Recent scientific advances in the understanding of brain development and plasticity offer much hope for increasing our understanding of this disorder and stimulating the development of novel strategies to optimize functioning - but are not possible without funding to attract and support the scientists needed to provide these breakthroughs.
Atlanta, GA (PRWEB) March 4, 2008
According to Reaching for the Stars. A Foundation of Hope for Children With Cerebral Palsy, a new Centers for Disease Control and Prevention (CDC) study, released today in Pediatrics: Official Journal of the American Academy of Pediatrics, shows an increase in the prevalence of cerebral palsy (CP). The new study shows an average of 3.6 per 1,000 8 year-old children or about 1 in 278 children - higher than the previously accepted numbers of about 1 in 666 children. This is the first report published by the CDC ADDM CP Network regarding the prevalence and characteristics of Cerebral Palsy, the most common cause of motor disability in childhood affecting over 800,000 Americans.
The study, Prevalence of Cerebral Palsy in 8-year-old Children in Three Areas of the United States in 2002: A Multisite Collaboration, was conducted in three sites around the country and reported the highest prevalence among boys, African-Americans and those living in low- and middle-income neighborhoods. Prevalence rates were lowest among Hispanic children.
"This CDC report offers a ray of hope that more scientists will now take interest in Cerebral Palsy and proves what many parents of children with Cerebral Palsy have already believed to be true - more children have Cerebral Palsy than originally thought," said Cynthia Frisina Gray, Co-Founder of Reaching for the Stars. A Foundation of Hope for Children With Cerebral Palsy, and mother of a 7 year-old daughter with cerebral palsy. "Children with Cerebral Palsy have been the forgotten children of medical research for many years and we are excited to see this is starting to change." RFTS, Inc. is the only parent-led pediatric cerebral palsy foundation in the U.S.
The new CDC report serves as another reminder to parents of how medicine in the US, with the focus on cutting-edge treatments, can still fail hundreds of thousands of children impacted by a common yet complex disorder. Medical researchers are still unsure about the causes of Cerebral Palsy. However, two of the top risk factors--premature births and multiple births--have increased in the United States despite the introductions of modern prenatal testing, improved obstetric care, and newborn intensive care technologies.
"This report of prevalence of children with Cerebral Palsy is a much needed wake-up call to health policy makers and federal research funding agencies to make CP a far higher national priority," says Diane Damiano, PhD PT and current President of the American Academy of Cerebral Palsy and Developmental Medicine. "Recent scientific advances in the understanding of brain development and plasticity offer much hope for increasing our understanding of this disorder and stimulating the development of novel strategies to optimize functioning - but are not possible without funding to attract and support the scientists needed to provide these breakthroughs."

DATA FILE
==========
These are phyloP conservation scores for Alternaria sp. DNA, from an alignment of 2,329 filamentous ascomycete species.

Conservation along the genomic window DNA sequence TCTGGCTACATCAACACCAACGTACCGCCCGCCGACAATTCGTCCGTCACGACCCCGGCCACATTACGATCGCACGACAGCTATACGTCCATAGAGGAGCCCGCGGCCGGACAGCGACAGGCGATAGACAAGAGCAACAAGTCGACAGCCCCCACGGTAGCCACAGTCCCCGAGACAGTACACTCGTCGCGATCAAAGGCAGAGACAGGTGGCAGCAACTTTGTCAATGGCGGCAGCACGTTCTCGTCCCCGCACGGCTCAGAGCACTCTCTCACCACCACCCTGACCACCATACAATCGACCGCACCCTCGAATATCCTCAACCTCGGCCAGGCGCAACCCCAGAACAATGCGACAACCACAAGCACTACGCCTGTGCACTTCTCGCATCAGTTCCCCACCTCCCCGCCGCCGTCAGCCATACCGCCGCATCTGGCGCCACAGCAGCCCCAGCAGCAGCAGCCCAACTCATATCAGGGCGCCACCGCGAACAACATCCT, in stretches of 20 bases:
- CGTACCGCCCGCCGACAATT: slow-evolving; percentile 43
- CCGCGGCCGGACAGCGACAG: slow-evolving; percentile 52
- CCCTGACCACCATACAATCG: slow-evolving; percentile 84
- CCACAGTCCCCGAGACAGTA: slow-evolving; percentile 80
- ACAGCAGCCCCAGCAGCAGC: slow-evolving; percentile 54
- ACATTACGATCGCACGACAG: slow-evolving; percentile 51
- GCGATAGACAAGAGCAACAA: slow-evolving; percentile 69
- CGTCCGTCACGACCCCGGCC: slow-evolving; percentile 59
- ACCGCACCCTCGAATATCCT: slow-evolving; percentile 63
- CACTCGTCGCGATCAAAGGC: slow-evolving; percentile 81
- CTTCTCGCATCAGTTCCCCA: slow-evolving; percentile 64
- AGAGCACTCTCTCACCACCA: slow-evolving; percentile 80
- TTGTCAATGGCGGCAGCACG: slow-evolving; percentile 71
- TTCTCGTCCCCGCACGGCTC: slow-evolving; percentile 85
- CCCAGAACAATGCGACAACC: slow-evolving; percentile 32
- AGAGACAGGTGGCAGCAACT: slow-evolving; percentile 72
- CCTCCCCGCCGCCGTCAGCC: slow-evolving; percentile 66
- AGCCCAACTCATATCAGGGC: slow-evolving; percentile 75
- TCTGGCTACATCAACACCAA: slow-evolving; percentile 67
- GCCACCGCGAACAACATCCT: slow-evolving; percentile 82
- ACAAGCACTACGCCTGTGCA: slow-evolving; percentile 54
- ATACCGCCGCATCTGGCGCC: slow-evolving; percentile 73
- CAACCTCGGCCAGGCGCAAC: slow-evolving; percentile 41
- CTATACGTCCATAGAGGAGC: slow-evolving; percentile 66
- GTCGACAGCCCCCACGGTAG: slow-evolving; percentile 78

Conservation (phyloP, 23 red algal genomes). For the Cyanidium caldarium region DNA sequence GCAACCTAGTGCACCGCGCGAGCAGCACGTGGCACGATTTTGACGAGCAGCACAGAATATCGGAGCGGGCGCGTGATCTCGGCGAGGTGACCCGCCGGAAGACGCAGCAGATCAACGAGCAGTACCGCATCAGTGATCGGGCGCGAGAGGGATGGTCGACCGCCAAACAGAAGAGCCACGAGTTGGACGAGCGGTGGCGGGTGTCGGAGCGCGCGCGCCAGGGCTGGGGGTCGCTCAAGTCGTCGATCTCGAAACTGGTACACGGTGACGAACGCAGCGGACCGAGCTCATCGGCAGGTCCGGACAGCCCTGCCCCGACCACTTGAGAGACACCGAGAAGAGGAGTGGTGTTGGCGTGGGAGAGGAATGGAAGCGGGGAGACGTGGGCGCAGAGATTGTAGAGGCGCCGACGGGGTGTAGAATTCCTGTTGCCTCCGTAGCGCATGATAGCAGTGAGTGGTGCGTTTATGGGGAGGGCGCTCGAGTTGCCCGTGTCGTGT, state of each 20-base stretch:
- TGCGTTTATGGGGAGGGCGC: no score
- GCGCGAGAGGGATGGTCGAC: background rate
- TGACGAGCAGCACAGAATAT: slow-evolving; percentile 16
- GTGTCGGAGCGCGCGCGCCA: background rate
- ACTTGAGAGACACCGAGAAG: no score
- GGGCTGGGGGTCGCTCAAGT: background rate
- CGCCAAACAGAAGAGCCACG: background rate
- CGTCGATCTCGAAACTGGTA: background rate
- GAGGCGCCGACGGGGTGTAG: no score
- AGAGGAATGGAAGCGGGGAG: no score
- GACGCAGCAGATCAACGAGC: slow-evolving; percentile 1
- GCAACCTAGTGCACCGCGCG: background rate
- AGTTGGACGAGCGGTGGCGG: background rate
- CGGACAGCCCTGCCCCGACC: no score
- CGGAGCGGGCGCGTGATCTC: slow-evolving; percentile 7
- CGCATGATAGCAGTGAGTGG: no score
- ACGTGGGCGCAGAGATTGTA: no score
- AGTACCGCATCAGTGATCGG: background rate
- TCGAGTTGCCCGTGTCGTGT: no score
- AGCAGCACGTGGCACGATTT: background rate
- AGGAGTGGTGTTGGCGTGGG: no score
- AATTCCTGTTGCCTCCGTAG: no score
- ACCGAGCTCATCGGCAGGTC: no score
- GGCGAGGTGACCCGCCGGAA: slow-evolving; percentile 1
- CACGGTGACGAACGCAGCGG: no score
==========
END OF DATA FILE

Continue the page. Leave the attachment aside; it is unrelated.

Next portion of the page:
The parent advocates of "Reaching for the Stars" have been instrumental in urging Congress to fund national cerebral palsy surveillance and epidemiological research by the CDC. Through the recent support of Senators Barack Obama (IL), Dick Durbin (IL), Tom Harkin (Iowa) and Johnny Isackson (GA), a Congressional report was recently requested asking the CDC look at the issue.
"The lack of federal funding for national CP surveillance and epidemiological research is a source of continued frustration for parents and caregivers of children with CP. This kind of research could uncover the causes of CP which could lead to new treatments and a cure," says Anna Marie Champion, Co-Founder of RFTS and also the mother of a daughter with cerebral palsy.
Parents resort to sometimes risky surgical treatments and the use of off-label drugs like Botox to try and help their children since there is little consensus among the American medical community of how to best treat cerebral palsy despite how many children have it. "Parents feel lost and hopeless. There are very few dedicated CP resources out there and treatment options really haven't changed very much in 50 years," adds Cynthia Frisina Gray.
Cerebral Palsy refers to a common group of neurological disorders that affect a person's ability to move and to maintain balance and posture. CP is caused by damage to one or more specific areas of the brain, usually occurring during fetal development; before, during, or shortly after birth; or during infancy. Faulty development or damage to motor areas in the brain disrupt the brain's ability to adequately control movement and posture. The symptoms of CP vary from person to person. A person with severe CP might not be able to walk and might need lifelong care. A person with mild cerebral palsy might walk a little awkwardly but not need any special help.
For more information about Reaching for the Stars. A Foundation of Hope for Children With Cerebral Palsy, a national nonprofit 501 c3 foundation, please visit http://www.reachingforthestars.org.